Pass by at a quiet moment and you wouldn't give this simple little bar a second look. At busier times, however, crowds spilling out the door can make it difficult to get along the street. Fantastically friendly Masud mixes a champion classic spritz and riffs expertly on the theme with a variety of alcoholic elements. Also on offer, at prices that are difficult to beat, are huge portions of fresh pasta, Masud's trademark hamburgers and cicchetti including deliciously un-Venetian samosas.
San Polo & Santa Croce
Away from the main tourist routes, campo San Giacomo has local children playing tag and dog-walkers catching up on gossip – 'street theatre' which is best enjoyed watching from tables outside Al Prosecco. They take wine seriously here, and the daily by-the-glass selection always contains a few off-the-radar surprises. The Veneto's famous sparkling wine, prosecco, is a strong point; order a 'prosecco fermo' to discover the still version. Cicchetti here are more pan-Italian, with a good salami, cheese and smoked fish selection, served with assorted cooked and raw veg.
The cramped premises under the arches of the 16th-century 'Fabbriche Vecchie' building were once used as storerooms by market traders, but became nightlife central in the early 2000s. Mostly a restaurant these days, the trailblazing Bancogiro is still a good spot for joining locals for a glass from the wine selection in the tiny downstairs bar, or, in summer, at a table on campo Erbaria outside, with its superb Grand Canal view. Order a bottle and a plate of good cicchetti and you're in aperitivo heaven.
Caffè del Doge
Caffè del Doge opened in the 1990s, giving Venetians their first chance to get their caffeine fix in a bar where they could choose between different varieties, from Guatemalan Huehuetenango to Ethopian Yirgacheffe Abaya Lake. Take your pick to sample single blends or single plantation varieties. Their 'signature' blends are the milder arabica-robusta mix Doge Rosso and the stronger 100 per cent arabica Doge Nero. They also do a range of herbal teas and fresh fruit juices, and sell whole or ground coffee beans by weight.
There's hardly room to swing a squid in this compact bar, where aside from a few tables in the lane outside, it's standing room only. That doesn't put off the Venetian punters who crowd in for some of the best cicchetti in town, from baccalà mantecato (creamed salt cod) to crostini (mini-bruschettas) every which way. Wine is the beverage of choice, with a good selection of whites and reds, mostly from smaller producers in north-eastern Italy. The market traders who lunch here are hungry folk: by around 1.30pm they've hoovered up most of the food, so come early.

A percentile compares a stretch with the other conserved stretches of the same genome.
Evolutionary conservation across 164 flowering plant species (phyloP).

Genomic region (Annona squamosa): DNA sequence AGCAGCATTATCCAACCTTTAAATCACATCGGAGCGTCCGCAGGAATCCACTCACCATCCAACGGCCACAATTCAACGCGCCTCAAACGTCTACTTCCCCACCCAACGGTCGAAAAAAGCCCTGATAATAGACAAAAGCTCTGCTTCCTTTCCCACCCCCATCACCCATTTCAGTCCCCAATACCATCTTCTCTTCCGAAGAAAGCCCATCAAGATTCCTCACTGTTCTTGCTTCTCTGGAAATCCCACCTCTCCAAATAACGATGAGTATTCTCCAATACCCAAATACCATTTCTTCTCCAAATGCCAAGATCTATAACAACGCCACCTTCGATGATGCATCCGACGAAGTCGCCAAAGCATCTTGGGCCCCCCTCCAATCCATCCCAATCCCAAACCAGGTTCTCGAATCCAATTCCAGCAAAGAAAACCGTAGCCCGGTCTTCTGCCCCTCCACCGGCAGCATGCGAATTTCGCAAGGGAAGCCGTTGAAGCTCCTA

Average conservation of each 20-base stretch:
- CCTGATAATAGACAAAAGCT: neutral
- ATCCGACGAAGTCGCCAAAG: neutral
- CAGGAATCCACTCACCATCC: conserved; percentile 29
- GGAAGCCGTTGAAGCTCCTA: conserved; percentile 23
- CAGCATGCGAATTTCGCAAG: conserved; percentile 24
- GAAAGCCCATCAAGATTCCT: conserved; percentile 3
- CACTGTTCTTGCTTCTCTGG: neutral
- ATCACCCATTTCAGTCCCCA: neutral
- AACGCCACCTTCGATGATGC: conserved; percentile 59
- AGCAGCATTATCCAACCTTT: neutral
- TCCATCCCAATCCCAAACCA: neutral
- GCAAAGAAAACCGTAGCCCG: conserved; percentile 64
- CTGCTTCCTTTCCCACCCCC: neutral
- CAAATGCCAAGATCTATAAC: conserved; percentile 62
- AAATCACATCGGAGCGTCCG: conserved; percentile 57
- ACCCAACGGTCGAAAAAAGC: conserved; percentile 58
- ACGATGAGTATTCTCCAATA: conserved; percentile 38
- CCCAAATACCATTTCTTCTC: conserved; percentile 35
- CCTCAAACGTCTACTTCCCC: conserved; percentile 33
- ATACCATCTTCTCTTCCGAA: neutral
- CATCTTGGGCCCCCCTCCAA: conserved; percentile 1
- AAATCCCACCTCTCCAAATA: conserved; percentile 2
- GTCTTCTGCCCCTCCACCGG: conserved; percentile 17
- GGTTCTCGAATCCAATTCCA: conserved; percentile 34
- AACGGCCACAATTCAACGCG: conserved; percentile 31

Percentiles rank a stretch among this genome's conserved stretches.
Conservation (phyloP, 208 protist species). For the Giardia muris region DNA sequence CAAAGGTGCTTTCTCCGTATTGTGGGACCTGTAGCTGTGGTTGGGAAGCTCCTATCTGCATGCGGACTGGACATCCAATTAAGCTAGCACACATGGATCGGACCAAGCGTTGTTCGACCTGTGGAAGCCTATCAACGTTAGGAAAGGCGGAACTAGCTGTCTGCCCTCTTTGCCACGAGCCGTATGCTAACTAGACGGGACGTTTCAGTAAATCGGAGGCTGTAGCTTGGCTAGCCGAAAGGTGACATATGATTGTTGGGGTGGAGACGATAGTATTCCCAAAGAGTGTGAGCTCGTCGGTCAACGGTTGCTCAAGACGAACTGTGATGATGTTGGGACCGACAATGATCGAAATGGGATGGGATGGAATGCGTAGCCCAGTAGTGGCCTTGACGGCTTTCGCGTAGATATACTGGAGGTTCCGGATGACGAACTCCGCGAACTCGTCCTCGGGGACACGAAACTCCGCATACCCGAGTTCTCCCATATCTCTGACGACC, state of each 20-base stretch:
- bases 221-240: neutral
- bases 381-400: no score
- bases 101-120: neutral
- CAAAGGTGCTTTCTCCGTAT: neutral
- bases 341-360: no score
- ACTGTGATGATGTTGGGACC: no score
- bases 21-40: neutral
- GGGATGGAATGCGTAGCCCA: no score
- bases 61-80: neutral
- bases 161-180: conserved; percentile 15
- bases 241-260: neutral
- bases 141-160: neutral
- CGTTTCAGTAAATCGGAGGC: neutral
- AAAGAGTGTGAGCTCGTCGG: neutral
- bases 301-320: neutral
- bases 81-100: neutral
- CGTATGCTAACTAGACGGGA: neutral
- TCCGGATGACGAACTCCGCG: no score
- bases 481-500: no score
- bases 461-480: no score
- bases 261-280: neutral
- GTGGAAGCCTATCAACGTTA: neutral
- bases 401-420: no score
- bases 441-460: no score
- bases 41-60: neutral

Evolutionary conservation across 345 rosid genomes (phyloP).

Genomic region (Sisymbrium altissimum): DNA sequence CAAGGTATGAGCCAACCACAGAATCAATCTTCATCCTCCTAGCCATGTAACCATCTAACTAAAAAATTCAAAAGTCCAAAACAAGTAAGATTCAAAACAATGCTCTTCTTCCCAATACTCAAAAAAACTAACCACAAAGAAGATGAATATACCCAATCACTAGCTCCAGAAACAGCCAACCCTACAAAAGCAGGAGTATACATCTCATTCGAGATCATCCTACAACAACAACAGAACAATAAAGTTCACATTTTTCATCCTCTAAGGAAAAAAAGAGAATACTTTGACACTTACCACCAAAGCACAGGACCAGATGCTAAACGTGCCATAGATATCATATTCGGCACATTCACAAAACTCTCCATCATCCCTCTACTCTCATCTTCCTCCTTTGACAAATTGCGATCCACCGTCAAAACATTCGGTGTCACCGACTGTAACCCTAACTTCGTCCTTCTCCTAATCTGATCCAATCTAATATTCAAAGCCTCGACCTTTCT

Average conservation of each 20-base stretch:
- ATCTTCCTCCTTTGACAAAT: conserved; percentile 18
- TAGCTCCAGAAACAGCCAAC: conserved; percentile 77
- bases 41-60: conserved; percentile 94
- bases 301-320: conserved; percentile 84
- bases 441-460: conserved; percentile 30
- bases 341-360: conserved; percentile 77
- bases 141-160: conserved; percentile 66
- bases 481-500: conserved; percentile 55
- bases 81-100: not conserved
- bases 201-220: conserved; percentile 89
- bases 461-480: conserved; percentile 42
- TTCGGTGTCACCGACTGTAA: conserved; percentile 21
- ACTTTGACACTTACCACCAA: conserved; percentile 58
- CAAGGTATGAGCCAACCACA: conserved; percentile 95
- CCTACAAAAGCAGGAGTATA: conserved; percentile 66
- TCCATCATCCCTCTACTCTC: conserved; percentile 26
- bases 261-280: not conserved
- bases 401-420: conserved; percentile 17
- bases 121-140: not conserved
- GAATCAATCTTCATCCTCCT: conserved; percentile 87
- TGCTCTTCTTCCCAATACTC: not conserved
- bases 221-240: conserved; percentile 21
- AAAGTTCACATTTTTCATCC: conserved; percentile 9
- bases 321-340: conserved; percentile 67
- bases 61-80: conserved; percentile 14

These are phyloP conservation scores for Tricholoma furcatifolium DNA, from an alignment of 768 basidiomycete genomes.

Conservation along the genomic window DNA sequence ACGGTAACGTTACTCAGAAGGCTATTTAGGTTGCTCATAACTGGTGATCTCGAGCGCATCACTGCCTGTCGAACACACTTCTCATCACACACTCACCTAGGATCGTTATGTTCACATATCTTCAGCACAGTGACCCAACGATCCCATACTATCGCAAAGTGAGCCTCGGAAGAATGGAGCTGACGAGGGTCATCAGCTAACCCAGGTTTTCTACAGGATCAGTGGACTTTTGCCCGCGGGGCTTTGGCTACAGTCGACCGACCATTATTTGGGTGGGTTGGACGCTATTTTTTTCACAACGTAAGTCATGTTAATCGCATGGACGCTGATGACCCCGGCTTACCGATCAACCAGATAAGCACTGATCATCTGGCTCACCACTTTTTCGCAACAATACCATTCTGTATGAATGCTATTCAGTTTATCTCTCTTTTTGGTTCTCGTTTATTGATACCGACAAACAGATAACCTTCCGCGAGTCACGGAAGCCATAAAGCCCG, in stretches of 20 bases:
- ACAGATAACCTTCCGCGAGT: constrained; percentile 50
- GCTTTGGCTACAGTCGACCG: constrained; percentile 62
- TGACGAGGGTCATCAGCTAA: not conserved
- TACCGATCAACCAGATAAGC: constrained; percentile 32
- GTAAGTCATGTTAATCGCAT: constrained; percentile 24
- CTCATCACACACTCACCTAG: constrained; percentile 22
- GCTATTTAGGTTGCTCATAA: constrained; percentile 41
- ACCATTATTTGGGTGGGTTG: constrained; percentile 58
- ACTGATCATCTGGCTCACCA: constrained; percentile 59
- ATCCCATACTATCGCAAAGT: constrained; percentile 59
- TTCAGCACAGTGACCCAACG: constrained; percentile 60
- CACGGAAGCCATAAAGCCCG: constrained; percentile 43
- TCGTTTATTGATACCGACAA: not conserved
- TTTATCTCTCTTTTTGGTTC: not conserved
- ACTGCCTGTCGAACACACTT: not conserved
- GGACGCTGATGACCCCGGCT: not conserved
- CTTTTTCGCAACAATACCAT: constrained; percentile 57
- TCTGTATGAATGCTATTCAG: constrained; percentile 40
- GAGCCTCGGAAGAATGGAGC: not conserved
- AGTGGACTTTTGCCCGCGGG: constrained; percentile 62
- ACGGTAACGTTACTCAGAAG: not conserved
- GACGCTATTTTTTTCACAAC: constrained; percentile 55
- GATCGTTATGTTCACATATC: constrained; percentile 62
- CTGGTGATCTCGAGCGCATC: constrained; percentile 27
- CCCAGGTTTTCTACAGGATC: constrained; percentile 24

Contact: 00 39 041 520 5666; facebook.com
Opening times: May-Oct: Mon, Tue, Sat, 8am-3pm; Wed-Fri, 8am-7.30pm. Nov-Apr: Mon-Sat, 8am-3pm
In the early years of the third millennium this Rialto market area became a Venetian nightlife hub. This tiny hole-in-the wall bar has been here from the start, the default option for locals stuck for a place to meet. There's nowhere to stand except out in the square – so everyone does – winter and summer, drinking spritz (pay the extra €1 for the version with prosecco rather than still white wine) or one of several good wines by the glass, and munching on cicchetti. Among the latter, the lightly-fried polpettine (breadcrumbed morsels) of beef, tuna or aubergine stand out.
Contact: 00 39 346 8340660
Opening times: Mon-Sat 10am-2.30 pm, 6pm-9.30pm
Bacareto Da Lele
Lele's little bar is a Venetian institution. Students and boatmen stop off here on their way to or from work (often both) for a little 'ombra' (a small glass of wine), perhaps accompanied by one of their famous mini-panini, which come with simple, fresh fillings. They're not the only thing that's mini: with more than eight people standing in the elevator-sized interior, you're gasping for breath. Most punters spill outside. Prices are seriously low: a small glass of Chardonnay costs 60 cents, and you can have a good stand-up panino lunch here, with wine, for around €4 a head.